What 'Gutsy Call'?: CIA Memo Reveals Admiral Controlled bin Laden Mission

What 'Gutsy Call'?: CIA Memo Reveals Admiral Controlled bin Laden Mission

Today, Time magazine got hold of a memo written by then-CIA head Leon Panetta after he received orders from Barack Obama’s team to greenlight the bin Laden mission. Here’s the text, which summarized the situation:

Received phone call from Tom Donilon who stated that the President made a decision with regard to AC1 [Abbottabad Compound 1]. The decision is to proceed with the assault.

The timing, operational decision making and control are in Admiral McRaven’s hands. The approval is provided on the risk profile presented to the President. Any additional risks are to be brought back to the President for his consideration. The direction is to go in and get bin Laden and if he is not there, to get out. Those instructions were conveyed to Admiral McRaven at approximately 10:45 am.

This, of course, was the famed “gutsy call.” Here’s what Tom Hanks narrated in Obama’s campaign film, “The Road We’ve Traveled”:

HANKS: Intelligence reports locating Osama Bin Laden were promising, but inconclusive, and there was internal debate as to what the President should do.

VICE PRESIDENT BIDEN: We sat down in the Situation Room, the entire national security apparatus was in that room, and the President turns to every principal in the room, every secretary, “What do you recommend I do?” And they say, “Well, forty-nine percent chance he’s there, fifty-one … it’s a close call, Mr. President.” As he walked out the room, it dawned on me, he’s all alone. This is his decision. If he was wrong, his Presidency was done. Over.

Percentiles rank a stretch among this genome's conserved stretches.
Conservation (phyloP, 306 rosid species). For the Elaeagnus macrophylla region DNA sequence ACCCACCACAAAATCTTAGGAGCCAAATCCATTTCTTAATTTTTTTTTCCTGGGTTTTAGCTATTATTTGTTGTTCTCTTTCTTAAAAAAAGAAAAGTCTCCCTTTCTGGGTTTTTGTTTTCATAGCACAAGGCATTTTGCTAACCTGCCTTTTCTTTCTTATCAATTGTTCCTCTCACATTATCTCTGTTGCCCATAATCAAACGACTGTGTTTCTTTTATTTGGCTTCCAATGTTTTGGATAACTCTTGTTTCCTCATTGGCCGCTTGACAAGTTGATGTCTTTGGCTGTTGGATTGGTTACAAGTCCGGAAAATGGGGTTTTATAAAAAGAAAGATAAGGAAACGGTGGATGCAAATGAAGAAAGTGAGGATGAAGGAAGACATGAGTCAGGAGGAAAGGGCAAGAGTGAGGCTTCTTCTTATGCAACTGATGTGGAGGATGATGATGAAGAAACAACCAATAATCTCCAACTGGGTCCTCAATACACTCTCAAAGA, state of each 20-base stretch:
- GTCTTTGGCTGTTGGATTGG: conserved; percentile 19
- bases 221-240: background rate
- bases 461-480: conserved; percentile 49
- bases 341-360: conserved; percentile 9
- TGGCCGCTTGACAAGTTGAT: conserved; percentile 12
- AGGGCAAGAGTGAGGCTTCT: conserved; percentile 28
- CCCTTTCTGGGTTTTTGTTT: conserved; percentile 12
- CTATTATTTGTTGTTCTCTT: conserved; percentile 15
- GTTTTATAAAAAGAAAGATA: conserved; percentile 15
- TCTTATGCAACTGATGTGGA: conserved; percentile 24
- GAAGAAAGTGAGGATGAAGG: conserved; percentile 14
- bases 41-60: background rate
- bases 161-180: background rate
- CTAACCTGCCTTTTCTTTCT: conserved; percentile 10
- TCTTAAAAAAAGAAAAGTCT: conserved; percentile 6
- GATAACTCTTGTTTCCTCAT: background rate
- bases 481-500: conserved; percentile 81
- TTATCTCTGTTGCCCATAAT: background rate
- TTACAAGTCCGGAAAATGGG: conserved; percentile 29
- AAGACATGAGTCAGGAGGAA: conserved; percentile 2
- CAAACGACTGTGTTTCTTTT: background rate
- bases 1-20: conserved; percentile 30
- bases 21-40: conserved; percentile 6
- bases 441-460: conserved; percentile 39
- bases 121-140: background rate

Only the memo doesn’t show a gutsy call. It doesn’t show a president willing to take the blame for a mission gone wrong. It shows a CYA maneuver by the White House.

The memo puts all control in the hands of Admiral McRaven – the “timing, operational decision making and control” are all up to McRaven. So the notion that Obama and his team were walking through every stage of the operation is incorrect. The hero here was McRaven, not Obama. And had the mission gone wrong, McRaven surely would have been thrown under the bus.

The memo is crystal clear on that point. It says that the decision has been made based solely on the “risk profile presented to the President.” If any other risks – no matter how minute – arose, they were “to be brought back to the President for his consideration.” This is ludicrous. It is wiggle room. It was Obama’s way of carving out space for himself in case the mission went bad. If it did, he’d say that there were additional risks of which he hadn’t been informed; he’d been kept in the dark by his military leaders.

Finally, the memo is unclear on just what the mission is. Was it to capture Bin Laden or to kill him? The White House itself was unable to decide what the mission was in the hours after the Bin Laden kill, and actually switched its language. The memo shows why: McRaven was instructed to “get” Bin Laden, whatever that meant.

President Obama made the right call to give the green light to the mission. But he did it in a way that he could shift the blame if things went wrong. Typical Obama. And typical of him to claim full credit for it, when he didn’t do anything but give a vague nod, while putting his top military officials at risk of taking the hit in case of a bad turn.

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